The heavily treated vocals, as well as the lyrics, are all the work of Karin. I ask why she morphs her vocals. “It was for fun,” she says, unexpectedly. Olof explains their context within the fantastical, parallel world the music creates; having untreated vocals would be too ‘real’, and the music is about something beyond real. Fantastical, essentially, and certainly fantastic.
“I like the theatrical part of music; I think it has to do with us having influences from everywhere else but electronic music,” says Olof. “Both of us have been very in to pictures and images and films,” adds Karin, explaining that their influences are more cinematic than musical. “David Lynch, and Aki Kaurismki, the Finnish director. If you see something you really like you get a strong feeling of something. And that’s what gets you started with making music.”
In terms of music, their influences are as disparate as anybody’s of their age. “We were brought up with Bob Marley and Jean-Michel Jarre, Afropop,” says Karin. “But then I’ve always been into bands who are more theatric; Cyndi Lauper, Eurythmics, Fleetwood Mac.” She pauses. “But then later on, more minimalistic, I would say.”
We get on to minimalism, and it doesn’t take long for the name Steve Reich to crop up. “I have been listening to his stuff and I really like it.” says Olof. “But if I will do something influenced by him I will totally do something as a reaction towards it. It’s so stuck in that era, and it feels segregated. We often use this monotone way that Steve Reich is using. (It) is very hypnotic. I’m really inspired by that hypnotic thing, and the feeling you can achieve. But our music is not so monotone or experimental, it’s easier.”
Karin’s definition of minimalism is maybe a little different. “When I think of minimalistic I’ve been listening much more to Shellac, that kind of drum machine sound. I like this minimalistic way,” she says. “But I think we are both a bit too romantic to stop doing melodies. I like good hooks. But it’s very important that it comes in something different, to create a dynamic around it. I have nothing against pop in that sense.” “It comes out of our work together,” says Olof. “We could do more experimental stuff on our own, but the compromise is what comes out of our work together.”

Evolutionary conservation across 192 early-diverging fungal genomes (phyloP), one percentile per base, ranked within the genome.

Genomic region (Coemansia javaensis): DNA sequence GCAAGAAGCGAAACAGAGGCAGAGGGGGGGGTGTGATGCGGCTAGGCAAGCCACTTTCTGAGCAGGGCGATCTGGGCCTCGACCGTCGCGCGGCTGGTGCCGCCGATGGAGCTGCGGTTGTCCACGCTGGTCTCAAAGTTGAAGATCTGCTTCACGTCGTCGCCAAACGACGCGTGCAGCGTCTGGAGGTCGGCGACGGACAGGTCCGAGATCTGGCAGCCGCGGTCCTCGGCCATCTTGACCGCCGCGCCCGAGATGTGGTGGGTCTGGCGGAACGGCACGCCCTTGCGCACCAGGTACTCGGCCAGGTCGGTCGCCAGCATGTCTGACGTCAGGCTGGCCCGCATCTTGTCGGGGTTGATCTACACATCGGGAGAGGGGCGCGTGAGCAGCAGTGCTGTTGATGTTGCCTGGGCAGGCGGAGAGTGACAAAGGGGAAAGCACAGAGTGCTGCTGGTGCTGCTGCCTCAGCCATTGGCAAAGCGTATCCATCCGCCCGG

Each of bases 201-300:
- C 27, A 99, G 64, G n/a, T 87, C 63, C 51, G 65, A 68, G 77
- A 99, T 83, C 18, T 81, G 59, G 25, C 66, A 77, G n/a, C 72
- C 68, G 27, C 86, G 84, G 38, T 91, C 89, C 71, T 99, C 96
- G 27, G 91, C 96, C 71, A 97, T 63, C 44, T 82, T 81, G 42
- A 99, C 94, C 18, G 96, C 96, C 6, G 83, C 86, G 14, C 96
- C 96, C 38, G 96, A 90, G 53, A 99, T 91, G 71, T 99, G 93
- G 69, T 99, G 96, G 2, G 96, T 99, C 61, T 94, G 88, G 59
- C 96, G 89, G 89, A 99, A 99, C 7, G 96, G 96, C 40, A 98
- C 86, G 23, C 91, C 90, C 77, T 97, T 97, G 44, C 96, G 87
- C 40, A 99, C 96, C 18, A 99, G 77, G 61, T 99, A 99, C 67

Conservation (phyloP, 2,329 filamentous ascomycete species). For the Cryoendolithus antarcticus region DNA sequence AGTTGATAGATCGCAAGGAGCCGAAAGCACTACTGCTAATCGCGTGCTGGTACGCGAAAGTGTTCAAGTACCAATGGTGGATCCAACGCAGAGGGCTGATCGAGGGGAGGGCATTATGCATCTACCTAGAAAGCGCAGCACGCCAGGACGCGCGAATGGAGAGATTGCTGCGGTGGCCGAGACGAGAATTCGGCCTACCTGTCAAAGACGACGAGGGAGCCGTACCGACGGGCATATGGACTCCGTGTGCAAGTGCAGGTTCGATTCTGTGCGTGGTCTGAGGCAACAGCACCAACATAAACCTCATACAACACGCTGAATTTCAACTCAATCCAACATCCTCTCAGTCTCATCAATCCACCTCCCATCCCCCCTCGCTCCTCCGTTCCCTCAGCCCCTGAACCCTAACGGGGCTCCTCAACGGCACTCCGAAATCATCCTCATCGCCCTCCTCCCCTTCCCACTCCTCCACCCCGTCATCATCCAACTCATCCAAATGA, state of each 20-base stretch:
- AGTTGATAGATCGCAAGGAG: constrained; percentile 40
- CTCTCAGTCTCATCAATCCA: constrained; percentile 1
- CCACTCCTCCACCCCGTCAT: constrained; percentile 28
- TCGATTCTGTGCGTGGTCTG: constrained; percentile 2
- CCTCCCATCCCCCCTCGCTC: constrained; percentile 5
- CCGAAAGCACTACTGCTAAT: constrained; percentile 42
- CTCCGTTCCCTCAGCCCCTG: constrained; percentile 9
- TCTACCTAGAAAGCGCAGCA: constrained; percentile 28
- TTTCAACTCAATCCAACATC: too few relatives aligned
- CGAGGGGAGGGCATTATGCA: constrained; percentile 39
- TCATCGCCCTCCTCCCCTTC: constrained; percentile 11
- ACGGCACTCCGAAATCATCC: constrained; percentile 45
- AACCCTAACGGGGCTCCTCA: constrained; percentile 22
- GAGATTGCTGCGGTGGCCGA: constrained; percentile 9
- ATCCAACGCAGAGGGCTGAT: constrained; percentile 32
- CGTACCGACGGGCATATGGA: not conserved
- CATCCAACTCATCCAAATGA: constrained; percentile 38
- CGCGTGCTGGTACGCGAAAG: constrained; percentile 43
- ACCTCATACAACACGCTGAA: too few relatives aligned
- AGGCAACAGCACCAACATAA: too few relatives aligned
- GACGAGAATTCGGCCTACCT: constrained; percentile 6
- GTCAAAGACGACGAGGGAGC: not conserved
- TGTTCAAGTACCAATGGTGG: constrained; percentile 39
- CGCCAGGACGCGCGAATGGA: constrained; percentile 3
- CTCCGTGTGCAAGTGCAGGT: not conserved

“I think we are both a bit too romantic to stop doing melodies. I like good hooks.”– The Knife’s Karin Dreijer Andersson
Is English language lyrics a compromise? Why do Swedish acts, themselves included, not use Swedish lyrics? “I’ve never listened to any music in Swedish,” says Karin. “I have no connection to it.” Olof’s explanation is a little more geeky. “Compressors are made for recording in English. It’s very hard to get a good sound when compressing Swedish. I noticed that when I did a Swedish record… It sounds so odd.”
But why English? Why not, say, Danish? “I don’t understand Danish,” says Karin. “I was interviewed by Danish TV last week and I don’t know if we got each other. They wanted to speak Danish but I spoke Swedish and we didn’t understand each other.” And, ultimately, as Karin points out, the number of Swedish speakers is relatively small. “Sweden is a very small country.”
For his part, Olof has moved from Stockholm to Berlin. As a techno DJ, he needs clubs. In Stockholm, he says, “There are some clubs, but they are very commercial and they don’t have any good sound. People who have the clubs say to the people, ‘This is like Berlin’, and then people go there because people are not independent in Sweden. If some cool person says something in Sweden everyone trusts them; that journalist or that club person or whatever. It’s terrible; we haven’t got any good clubs.” He thinks. “There is a small bar club that plays good stuff. And there is good club music being done (made) in Stockholm, but not played.”
They also have a label to run. “I worked a lot with the Rabid label, administrative work,” Karin explains. “The label is Olof’s and mine and we run it. Then we license the music (to countries beyond Sweden).” Mailshots from the label come from a lady known only as Frau Rabid who, like the characters in the Silent Shout show, “is also a creation, I would say,” she confirms. “It’s hard to write newsletters and ‘Come to this concert!’ from Olof or Karin,” explains Olof. “It’s better to have a ‘label boss’.” “Everyone can write in her name; that’s good,” Karin adds.
But with the siblings now living in different countries, what of the future? Will they make another record together? “We don’t really have any plans for the future, and I think both of us are quite keen to work on our own,” says Karin. “We have been working now for seven years together.”
Whether they work together again or not, Karin Dreijer Andersson and Olof Dreijer have, with Silent Shout and its accompanying show, raised the bar for anyone who dares to follow their lead.
The Knife’s third album Silent Shout is out now through Brille.